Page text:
A revenue and expenditure budget for the Mystic Creek Golf Club at Camp Dearborn—which was repossessed by the City of Dearborn in late 2012—was approved by Dearborn City Council Tuesday.
It's expected that the golf course will come close to breaking even for fiscal year 2013, which ends June 30. Revenues and expenditures for the course are expected at just under $700,000 each.
City officials agreed in October to begin the process to repossess the golf course and banquet center, which has been run by a private company that effectively stopped paying its lease.
The city made a deal with owner Jim Dewling and his company, Total Golf, to buy the property and all assets for $900,000—minus anything Dewling owes on the property, including back taxes and back rent. The final amount, according to Recreation Department Director Greg Orner, came out to $771,000 paid by the city.
The city officially closed on the deal with Dewling on Dec. 16, but had been operating the course since Nov. 1 on a temporary budget of $261,000.
Based on its estimates, Orner explained, the Recreation Department requested an additional $425,650 to fund the course for the rest of the fiscal year.
That total—$686,650 in expenditures—is matched against an expected revenue of $694,500 through June 30.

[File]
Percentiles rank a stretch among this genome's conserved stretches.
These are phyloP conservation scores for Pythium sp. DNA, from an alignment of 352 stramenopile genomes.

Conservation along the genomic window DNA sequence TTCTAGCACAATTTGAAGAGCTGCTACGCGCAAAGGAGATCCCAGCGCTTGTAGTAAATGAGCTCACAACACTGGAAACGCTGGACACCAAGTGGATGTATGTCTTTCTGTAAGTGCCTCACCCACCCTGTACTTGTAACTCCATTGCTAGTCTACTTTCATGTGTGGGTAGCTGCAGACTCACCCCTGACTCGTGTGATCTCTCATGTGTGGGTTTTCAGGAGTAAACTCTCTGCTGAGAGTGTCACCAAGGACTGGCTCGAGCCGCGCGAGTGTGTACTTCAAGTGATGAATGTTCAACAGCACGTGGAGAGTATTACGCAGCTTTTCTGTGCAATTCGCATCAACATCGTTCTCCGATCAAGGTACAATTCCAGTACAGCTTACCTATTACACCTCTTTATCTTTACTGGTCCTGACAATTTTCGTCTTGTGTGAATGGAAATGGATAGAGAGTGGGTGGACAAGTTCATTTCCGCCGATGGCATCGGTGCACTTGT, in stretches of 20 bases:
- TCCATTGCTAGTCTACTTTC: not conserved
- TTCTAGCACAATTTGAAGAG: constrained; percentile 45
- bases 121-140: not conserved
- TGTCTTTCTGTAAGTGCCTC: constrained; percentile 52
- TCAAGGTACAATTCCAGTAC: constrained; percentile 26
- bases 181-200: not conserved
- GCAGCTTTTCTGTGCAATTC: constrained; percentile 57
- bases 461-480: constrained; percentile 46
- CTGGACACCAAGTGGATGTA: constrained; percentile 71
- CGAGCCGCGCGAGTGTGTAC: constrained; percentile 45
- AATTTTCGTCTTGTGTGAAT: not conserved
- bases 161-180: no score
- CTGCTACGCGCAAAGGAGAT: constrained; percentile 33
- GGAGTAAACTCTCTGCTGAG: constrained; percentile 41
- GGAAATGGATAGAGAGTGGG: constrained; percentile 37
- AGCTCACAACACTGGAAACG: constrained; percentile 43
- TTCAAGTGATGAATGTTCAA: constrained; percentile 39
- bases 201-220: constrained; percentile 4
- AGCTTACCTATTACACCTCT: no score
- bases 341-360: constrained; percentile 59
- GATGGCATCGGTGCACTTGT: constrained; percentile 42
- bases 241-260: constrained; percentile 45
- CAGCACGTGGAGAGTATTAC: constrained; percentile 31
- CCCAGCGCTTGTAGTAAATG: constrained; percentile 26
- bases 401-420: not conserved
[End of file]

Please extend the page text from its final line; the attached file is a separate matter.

Orner said the estimates are "conservative," given that his department is still attempting to formulate a solid grasp of the course's buget. As of mid-January, the course had generated $6,000 in revenue over expenditures—and could continue to outperform expectations.
But councilmembers were clear Tuesday in their expectations that a forthcoming business plan for the golf course would help ensure that it does not become a drain on city dollars.
"I'm very cautious not to see general fund dollars going to this," Councilman David Bazzy commented, adding that he hoped Orner's team could come up with a plan that would "give some concrete, realistic numbers to this."
Mayor Jack O'Reilly assured that a more solid business plan would be coming shortly.
"The data we have is the best we could get," O'Reilly said. "We’ll present what we have; we’ll show you the business plan and what we’re doing."
Orner said it's unclear what will happen to the course long term. Now that the city owns the property, the options include continuing to run the course, putting it out to bid to another management company, or using the property to expand Camp Dearborn.
Dewling and Total Golf had been 17 years into a 52-year lease when the agreement was terminated.